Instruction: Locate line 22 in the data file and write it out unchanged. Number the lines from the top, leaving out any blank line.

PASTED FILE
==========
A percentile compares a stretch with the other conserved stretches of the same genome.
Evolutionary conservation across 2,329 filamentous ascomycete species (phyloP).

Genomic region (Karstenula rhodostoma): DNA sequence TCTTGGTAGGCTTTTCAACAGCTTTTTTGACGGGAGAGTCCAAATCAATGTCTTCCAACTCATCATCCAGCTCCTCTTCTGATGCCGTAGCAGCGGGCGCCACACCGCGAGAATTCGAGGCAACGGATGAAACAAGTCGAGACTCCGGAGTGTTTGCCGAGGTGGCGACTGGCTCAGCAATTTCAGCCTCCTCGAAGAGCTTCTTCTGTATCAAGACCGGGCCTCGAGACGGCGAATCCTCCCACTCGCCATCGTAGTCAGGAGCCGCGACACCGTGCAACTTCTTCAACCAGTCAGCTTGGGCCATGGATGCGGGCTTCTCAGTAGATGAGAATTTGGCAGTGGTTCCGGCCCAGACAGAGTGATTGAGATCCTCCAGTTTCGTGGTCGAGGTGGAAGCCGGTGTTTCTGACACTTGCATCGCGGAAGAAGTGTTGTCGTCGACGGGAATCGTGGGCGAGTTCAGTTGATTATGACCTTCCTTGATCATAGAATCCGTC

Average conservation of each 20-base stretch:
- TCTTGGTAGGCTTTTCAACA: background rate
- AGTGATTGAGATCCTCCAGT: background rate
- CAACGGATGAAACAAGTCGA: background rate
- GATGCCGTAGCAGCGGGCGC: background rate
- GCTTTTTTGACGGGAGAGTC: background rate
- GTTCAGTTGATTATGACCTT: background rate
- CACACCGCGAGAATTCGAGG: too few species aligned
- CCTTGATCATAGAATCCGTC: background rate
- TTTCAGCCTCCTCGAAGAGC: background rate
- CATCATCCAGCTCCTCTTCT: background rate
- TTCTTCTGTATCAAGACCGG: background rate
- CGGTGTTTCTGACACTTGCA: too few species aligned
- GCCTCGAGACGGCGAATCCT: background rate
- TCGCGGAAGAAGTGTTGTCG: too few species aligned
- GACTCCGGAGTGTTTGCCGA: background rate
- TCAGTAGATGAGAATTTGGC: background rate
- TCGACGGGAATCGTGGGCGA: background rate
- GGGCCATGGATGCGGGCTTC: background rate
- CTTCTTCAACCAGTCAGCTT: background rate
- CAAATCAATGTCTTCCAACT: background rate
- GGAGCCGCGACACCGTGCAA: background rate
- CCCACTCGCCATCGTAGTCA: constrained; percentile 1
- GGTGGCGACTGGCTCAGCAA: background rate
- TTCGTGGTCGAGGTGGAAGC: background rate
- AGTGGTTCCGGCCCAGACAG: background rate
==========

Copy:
- GGGCCATGGATGCGGGCTTC: background rate